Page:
By Donella Meadows
November 21, 1991
One of the main problems of the market system, every economist knows, is that it doesn’t put a price on nature.
Brazilian cattle barons who burn down tropical forest for temporary pasture never compare the value of beef exports to the full value of the standing forest. U.S. developers can pick up a swamp for a song; they count the cost of fill, but not the worth of the wetland for moderating floods, breeding fish, or feeding ducks. Japanese fishing boats can sell a single bluefin tuna to Tokyo sushi makers for $20,000 and pocket all the profit without paying rent to the ocean.
Therefore rainforest turns to pasture, wetlands become shopping malls, and the Atlantic bluefin tuna population is 95 percent gone and still going down.
Most people who don’t directly profit from these transactions feel instinctively that there is something wrong with them. Something of great, enduring, communal value is being lost for a small and transitory gain realized by a very few. But the gain is measured in dollars and the loss is in value of a different, less quantifiable kind. In a culture that takes dollars more seriously than anything else, it’s hard to argue against environmental depradation, except in strictly economic terms.
So some ecologists engage in the exercise of putting price tags on nature. Surprisingly, that’s not hard to do. Perhaps not so surprisingly, even conservative assessments of the value of undisturbed ecosystems show that failing to consider their value can lead to stupid economic decisions.
For example, Eugene Odum and J. Gosselik of the University of Florida once calculated the value of a tidal marsh. They included its services in removing water pollutants (marshes are superb sewage treatment systems) and in acting as a nursery for game and food fish. They didn’t try to include inestimable scientific or esthetic values, such as providing a free home for endangered species. Even with an incomplete analysis, they concluded that the marsh left undisturbed was worth at least $82,940 per acre — about 100 times its going market price.
Alwyn Gentry of the Missouri Botanical Garden did a similar estimate for a hectare (2.4 acres) of tropical forest in Peru. The hectare he surveyed had 842 trees of 275 different species on it. (For purposes of comparison, the 15-hectare forest on my New Hampshire farm has 20 tree species.) Of those many kinds of trees, 72 yielded products with current value in the nearby market — including rubber, medicines, and many kinds of fruits and nuts. There were also bushes and vines that could be harvested sustainably for baskets, roofing, and other purposes.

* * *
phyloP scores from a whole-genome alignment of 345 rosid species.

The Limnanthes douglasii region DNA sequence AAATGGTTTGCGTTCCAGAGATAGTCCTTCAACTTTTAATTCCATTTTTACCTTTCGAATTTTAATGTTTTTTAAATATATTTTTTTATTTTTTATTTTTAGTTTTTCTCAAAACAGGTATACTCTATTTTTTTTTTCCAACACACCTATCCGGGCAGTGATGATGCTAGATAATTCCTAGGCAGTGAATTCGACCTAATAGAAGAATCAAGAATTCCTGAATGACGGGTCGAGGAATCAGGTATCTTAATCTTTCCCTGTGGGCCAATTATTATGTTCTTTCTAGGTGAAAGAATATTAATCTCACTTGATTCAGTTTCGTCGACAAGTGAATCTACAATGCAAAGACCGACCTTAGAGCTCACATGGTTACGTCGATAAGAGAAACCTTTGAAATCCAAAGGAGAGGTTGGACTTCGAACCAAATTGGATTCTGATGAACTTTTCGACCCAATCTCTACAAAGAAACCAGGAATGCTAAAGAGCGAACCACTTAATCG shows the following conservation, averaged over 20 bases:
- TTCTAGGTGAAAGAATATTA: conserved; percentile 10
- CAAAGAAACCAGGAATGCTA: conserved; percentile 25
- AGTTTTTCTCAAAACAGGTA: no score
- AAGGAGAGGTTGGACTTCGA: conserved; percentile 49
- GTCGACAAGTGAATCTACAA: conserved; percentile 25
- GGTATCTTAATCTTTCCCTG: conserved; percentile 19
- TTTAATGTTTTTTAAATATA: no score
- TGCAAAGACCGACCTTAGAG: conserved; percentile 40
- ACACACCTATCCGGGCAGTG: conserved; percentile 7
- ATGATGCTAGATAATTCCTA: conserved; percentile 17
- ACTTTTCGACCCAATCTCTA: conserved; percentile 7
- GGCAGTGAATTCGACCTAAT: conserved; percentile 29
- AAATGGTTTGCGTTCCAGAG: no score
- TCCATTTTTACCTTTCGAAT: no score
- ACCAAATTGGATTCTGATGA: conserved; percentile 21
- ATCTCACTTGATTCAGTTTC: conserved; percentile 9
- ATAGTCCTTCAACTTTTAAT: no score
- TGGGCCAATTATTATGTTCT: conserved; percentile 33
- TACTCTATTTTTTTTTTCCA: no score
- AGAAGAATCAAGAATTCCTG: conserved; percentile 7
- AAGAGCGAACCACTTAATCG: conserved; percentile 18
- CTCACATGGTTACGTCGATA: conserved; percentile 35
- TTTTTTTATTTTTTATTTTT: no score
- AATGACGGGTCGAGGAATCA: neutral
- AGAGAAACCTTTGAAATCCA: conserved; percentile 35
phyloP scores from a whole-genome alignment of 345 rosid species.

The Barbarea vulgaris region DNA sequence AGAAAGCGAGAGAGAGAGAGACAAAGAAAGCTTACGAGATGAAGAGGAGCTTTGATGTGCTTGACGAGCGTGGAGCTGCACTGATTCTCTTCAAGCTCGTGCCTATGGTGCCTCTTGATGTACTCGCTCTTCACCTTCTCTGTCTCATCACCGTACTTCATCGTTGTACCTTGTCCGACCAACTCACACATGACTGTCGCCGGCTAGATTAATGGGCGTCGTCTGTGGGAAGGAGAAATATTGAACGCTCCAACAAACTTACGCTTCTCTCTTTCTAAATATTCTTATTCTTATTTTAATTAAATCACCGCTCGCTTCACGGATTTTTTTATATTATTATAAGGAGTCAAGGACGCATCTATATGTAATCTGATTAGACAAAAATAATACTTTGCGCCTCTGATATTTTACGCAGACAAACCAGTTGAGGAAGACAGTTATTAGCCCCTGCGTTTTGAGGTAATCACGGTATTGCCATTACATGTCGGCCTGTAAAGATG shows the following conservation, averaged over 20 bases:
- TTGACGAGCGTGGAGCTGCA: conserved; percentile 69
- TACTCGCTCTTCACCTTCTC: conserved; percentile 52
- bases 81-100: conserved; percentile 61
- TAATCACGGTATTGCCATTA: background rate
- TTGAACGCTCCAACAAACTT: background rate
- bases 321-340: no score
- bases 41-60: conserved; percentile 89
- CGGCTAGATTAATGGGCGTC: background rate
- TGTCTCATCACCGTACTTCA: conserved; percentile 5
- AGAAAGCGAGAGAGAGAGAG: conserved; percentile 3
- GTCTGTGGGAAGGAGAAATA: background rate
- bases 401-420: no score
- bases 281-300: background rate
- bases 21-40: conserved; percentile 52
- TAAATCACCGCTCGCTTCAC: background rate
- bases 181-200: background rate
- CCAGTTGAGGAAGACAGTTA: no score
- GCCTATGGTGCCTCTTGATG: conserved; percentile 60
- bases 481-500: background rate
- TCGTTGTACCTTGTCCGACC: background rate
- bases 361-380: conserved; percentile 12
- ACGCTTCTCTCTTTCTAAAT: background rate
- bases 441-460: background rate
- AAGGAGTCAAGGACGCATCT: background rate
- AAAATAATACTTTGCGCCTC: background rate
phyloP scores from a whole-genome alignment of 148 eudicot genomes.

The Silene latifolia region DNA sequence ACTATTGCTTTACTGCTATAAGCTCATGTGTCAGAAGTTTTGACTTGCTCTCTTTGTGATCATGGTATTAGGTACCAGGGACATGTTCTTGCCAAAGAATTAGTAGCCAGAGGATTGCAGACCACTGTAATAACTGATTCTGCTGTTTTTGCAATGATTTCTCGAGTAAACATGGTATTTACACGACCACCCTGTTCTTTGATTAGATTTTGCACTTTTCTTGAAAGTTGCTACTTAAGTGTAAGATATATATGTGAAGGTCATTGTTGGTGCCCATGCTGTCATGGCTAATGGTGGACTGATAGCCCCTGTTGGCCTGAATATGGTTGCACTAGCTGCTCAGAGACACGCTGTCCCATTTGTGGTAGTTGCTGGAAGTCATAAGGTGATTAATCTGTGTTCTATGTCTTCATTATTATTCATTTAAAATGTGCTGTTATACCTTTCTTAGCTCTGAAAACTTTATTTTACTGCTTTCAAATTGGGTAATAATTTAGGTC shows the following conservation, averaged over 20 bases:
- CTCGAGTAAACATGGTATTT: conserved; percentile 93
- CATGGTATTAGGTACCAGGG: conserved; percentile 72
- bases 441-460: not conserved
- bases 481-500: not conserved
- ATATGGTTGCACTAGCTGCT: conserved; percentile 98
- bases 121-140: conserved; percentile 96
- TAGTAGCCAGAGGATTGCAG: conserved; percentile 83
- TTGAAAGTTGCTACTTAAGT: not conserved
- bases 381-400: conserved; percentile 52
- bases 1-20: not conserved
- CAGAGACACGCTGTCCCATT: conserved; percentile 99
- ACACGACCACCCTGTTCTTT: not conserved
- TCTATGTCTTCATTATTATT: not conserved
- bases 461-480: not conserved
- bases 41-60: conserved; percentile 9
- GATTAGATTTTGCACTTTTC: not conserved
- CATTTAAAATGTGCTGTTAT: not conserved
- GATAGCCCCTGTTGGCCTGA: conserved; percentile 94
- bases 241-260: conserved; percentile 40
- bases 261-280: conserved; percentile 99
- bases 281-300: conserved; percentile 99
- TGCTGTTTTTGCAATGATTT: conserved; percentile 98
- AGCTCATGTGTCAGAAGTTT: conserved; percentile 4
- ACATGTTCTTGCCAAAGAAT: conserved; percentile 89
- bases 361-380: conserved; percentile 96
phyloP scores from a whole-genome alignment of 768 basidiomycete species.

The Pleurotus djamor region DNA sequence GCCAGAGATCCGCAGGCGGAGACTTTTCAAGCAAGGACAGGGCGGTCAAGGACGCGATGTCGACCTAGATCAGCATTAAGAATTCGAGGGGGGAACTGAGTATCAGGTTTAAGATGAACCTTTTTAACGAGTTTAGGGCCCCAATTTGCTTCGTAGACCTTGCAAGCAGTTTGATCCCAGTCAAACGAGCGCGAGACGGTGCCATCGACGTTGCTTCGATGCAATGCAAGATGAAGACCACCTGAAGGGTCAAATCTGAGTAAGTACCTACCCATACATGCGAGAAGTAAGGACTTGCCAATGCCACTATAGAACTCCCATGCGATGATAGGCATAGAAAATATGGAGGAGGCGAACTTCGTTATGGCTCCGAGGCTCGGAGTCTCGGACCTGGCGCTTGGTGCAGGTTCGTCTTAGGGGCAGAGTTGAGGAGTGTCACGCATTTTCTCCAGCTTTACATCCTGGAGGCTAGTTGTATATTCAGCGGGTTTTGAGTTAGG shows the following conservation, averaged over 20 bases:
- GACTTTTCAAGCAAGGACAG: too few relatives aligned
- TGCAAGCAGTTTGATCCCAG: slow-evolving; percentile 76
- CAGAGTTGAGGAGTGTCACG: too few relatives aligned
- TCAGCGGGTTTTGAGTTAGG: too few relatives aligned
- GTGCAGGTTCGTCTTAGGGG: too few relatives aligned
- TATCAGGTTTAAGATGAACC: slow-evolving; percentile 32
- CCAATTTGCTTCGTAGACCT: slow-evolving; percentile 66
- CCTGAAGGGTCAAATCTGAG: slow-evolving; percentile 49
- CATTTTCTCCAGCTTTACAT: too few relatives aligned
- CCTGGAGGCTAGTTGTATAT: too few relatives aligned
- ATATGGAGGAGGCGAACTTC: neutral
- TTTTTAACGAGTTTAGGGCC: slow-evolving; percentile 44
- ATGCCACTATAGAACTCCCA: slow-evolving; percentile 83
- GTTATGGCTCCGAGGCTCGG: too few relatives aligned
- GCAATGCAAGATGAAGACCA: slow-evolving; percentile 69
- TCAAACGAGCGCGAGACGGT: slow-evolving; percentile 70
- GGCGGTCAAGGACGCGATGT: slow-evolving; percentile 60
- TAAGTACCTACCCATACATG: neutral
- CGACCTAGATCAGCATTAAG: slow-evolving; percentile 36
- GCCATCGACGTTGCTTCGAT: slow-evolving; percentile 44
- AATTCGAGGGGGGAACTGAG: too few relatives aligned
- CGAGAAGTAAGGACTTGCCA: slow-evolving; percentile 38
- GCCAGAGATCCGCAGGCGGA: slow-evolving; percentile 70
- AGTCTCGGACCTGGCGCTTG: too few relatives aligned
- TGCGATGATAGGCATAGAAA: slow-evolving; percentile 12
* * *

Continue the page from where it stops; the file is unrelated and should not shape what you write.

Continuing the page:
Gentry found that the hectare of forest could yield a perpetual harvest worth (subtracting transportation and labor costs) $422 a year. That return gives each hectare a net present value (discounted at 5 percent) of $6820. In comparison, the net present value of a fully stocked cattle pasture was $2960, not counting the costs of weeding, fencing, and animal care, and assuming that the pasture would not erode into worthlessness. The net present value of wood from a one-hectare managed plantation of a single kind of fast-growing commercial tree was $3,184, again assuming a dubious sustainability. The value of the forest clearcut and delivered to a lumber mill was $1000 — once.
It’s instructive to play this nature-valuing game, and it’s necessary when talking to people whose sense of value is limited to dollar signs. But again an instinctive feeling comes up that there’s something wrong about it. Treating nature as a commodity is dangerous and demeaning.
It’s dangerous because it implies complete knowledge, when in fact our understanding of what natural products and services could be useful is very incomplete. It’s dangerous because economic calculations ignore social concerns about who benefits and who loses. Most of all it’s dangerous because dollars are slippery. Using them as a measure is like using a ruler with inch marks that stretch or contract with inflation, interest rates, and momentary imbalances of supply and demand. You wouldn’t want to measure anything important that way.
And nature is so important that measuring it at all is in fact a sacrilege. It’s like evaluating the Pyramids for building material or putting the Washington Monument up for bid for a theme park. It’s worse than that, because those examples are works of man, and nature is a work of God. Measuring it in money terms reduces the eternal, mystical, and unreproducible to the short-term, expedient, and commercial. It is an act of ignorance and arrogance.
And, given the world we live in, it’s necessary. We who try to defend nature against relentless commercial pressure have to argue in economic terms. We can win by doing so, because nature’s gifts, even when only partially estimated, are much greater than the value added by human productivity.
Economic terms are the only ones taken seriously in the present public discourse. Therefore we should work to change that discourse. Every time we pretend to put an economic value on nature or descend to engage in marketplace discussions about it, we should apologize. We should never let the discussion end without pointing out how cheap and trivial it has been.
Copyright Sustainability Institute 1991